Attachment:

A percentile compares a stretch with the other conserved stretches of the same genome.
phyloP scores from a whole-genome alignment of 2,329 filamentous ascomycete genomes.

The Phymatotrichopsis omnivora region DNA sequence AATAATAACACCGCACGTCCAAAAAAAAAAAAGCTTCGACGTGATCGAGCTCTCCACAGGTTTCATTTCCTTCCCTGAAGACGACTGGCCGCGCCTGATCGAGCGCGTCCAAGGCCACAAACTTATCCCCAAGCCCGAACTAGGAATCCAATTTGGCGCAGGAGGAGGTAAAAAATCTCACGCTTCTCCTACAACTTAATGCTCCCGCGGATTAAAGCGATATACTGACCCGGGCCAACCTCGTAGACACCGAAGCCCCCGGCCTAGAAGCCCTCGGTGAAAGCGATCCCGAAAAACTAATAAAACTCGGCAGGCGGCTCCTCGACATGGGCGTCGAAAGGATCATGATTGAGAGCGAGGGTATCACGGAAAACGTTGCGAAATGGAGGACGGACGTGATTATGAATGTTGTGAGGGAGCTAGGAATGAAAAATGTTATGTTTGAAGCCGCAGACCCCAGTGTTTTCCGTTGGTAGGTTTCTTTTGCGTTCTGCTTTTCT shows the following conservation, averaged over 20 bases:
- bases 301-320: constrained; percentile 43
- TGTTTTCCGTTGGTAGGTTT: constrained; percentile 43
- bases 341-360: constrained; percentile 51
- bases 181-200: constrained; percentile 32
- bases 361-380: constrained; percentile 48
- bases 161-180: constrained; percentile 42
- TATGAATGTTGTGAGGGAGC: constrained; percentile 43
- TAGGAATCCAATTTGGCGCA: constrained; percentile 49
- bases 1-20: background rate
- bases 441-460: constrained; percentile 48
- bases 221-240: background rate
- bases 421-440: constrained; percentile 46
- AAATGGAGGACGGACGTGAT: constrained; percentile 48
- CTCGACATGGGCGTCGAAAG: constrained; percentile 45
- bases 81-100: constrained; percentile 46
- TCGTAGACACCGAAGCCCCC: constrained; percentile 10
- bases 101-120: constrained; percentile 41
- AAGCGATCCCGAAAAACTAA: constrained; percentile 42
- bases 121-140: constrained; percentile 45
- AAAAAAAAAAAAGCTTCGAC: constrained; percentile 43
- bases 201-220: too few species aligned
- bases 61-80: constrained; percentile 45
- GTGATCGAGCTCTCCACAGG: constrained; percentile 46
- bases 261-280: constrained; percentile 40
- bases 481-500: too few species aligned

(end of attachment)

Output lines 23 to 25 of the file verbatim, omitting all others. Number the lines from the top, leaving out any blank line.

- AAAAAAAAAAAAGCTTCGAC: constrained; percentile 43
- bases 201-220: too few species aligned
- bases 61-80: constrained; percentile 45